Is it Still Worth Going to College?

By Betsy Prueter

A recent Economic Letter from the Federal Reserve Bank of San Francisco examines the value of attending college by comparing annual earnings of college graduates with earnings of individuals with only a high school diploma. The letter concludes that college is, in fact, “worth it”, considering that for the average student, tuition costs can be recouped by age 40 and lifetime earnings for a four-year degree are roughly $800,000 more than for nongraduates.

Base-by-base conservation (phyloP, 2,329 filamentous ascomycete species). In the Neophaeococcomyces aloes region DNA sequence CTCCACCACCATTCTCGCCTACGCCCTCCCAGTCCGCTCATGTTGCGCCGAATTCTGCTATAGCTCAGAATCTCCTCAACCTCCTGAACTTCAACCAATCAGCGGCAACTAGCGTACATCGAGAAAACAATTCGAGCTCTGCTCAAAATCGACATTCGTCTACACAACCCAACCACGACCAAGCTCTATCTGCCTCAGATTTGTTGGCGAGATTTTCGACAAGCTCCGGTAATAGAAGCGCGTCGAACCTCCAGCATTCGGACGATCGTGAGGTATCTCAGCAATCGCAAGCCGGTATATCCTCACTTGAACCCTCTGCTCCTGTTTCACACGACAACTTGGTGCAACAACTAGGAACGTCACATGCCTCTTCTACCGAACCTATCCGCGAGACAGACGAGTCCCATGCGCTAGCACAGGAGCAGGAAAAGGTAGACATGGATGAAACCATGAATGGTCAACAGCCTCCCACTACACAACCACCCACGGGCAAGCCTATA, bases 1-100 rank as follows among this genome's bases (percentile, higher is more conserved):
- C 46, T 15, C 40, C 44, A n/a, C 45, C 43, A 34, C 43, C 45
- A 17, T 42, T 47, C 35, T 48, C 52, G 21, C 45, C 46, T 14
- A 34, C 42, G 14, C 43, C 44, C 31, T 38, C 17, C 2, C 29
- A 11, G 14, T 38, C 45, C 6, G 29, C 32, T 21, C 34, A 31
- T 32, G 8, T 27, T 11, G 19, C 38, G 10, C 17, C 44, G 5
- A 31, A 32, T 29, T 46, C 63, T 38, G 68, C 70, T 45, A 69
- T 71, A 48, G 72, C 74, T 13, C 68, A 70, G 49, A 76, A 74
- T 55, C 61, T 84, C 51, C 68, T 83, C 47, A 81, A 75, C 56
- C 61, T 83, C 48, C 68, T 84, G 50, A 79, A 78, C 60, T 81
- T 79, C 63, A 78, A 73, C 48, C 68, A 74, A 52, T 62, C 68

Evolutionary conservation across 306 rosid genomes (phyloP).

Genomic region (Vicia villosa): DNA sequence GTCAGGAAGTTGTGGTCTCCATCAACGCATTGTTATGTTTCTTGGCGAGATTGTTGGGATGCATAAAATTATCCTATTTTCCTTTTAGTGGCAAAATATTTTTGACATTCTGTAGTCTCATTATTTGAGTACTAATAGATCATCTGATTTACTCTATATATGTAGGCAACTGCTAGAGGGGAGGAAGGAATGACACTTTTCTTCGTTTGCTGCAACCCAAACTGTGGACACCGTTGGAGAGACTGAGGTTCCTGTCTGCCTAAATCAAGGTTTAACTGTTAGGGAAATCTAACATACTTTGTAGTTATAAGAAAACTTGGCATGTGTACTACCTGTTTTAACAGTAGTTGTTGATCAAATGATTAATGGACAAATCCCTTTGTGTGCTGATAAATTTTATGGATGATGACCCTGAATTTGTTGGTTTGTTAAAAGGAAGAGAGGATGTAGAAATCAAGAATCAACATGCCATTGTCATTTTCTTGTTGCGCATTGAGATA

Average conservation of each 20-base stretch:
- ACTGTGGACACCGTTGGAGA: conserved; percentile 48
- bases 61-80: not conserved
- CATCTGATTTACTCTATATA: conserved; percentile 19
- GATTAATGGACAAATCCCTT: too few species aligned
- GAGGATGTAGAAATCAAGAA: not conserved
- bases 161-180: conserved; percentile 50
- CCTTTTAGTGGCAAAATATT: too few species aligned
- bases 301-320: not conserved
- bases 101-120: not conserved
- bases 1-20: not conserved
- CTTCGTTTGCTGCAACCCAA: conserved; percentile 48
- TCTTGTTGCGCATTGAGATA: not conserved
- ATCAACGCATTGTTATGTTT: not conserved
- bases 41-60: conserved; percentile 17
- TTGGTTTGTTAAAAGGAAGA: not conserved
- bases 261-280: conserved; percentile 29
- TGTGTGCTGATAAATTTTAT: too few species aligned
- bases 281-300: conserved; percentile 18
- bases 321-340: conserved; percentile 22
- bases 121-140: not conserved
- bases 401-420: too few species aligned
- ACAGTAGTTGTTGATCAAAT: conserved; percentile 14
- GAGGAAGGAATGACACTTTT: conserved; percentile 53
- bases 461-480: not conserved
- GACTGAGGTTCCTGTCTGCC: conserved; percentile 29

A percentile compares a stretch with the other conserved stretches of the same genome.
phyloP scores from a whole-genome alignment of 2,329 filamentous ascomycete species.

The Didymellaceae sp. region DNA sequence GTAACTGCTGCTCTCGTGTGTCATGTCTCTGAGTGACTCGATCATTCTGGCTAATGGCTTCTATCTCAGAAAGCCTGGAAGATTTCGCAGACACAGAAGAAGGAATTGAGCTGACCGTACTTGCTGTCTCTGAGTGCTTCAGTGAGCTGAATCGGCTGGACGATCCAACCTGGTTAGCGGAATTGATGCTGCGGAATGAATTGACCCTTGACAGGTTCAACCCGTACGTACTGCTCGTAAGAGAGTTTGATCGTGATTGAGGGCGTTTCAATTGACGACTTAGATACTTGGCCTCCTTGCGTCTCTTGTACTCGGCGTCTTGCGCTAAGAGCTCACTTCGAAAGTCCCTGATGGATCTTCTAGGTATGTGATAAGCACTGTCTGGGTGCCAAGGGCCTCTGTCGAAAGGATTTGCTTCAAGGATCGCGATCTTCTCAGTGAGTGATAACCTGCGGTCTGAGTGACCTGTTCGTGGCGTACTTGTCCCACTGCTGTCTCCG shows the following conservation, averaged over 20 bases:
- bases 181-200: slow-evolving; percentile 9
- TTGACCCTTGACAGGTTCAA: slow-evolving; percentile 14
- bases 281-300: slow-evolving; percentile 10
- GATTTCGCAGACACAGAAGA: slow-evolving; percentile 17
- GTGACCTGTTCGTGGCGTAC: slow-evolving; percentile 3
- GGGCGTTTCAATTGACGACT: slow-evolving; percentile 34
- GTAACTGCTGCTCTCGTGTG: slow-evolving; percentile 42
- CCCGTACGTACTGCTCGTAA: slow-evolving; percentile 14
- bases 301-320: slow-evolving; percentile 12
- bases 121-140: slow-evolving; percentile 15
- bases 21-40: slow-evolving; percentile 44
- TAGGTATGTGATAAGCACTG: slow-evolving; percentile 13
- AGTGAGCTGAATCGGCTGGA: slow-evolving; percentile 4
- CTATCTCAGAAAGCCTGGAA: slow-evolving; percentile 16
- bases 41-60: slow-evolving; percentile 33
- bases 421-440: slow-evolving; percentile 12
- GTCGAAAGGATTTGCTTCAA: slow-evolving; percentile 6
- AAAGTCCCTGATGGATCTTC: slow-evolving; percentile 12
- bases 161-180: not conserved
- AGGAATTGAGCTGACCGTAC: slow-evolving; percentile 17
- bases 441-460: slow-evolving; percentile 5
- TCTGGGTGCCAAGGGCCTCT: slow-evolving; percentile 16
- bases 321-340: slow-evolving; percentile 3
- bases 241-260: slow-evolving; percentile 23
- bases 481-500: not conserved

Other notable findings: – In 1980, individuals with a four-year degree earned about 43% more than those with a high school diploma. In 2011, college graduates earned about 61% more than those with a high school diploma. – Data shows that the average earnings of a college graduate have increased consistently since the 1950s and 60s. – Individuals who graduated college in the 1990s-2000s have significantly higher earnings five to ten years after high school graduation than non-college graduates. – The initial gap in earnings between college graduates of the 1990s-2000s and nongraduates was about $5,400 per year; while the gap 10 years after graduation was over $26,000 per year. – The report argues that this is due to the fact that college graduates start with higher earnings upon completing college and experience more rapid growth in salaries. – The report also points out that college graduates are more likely to be employed (nearly twice as likely) and are more shielded from poor labor markets which contributes to their higher lifetime earnings. – 20 years after high school graduation, the gap in earnings between a college graduate from the 1990s-2000s cohort and a non college graduate is projected to increase to $28,650 per year. – If an individual continues to work until the average retirement age of 67, a college graduate will have accrued $830,800 more in lifetime earnings than a high school graduate.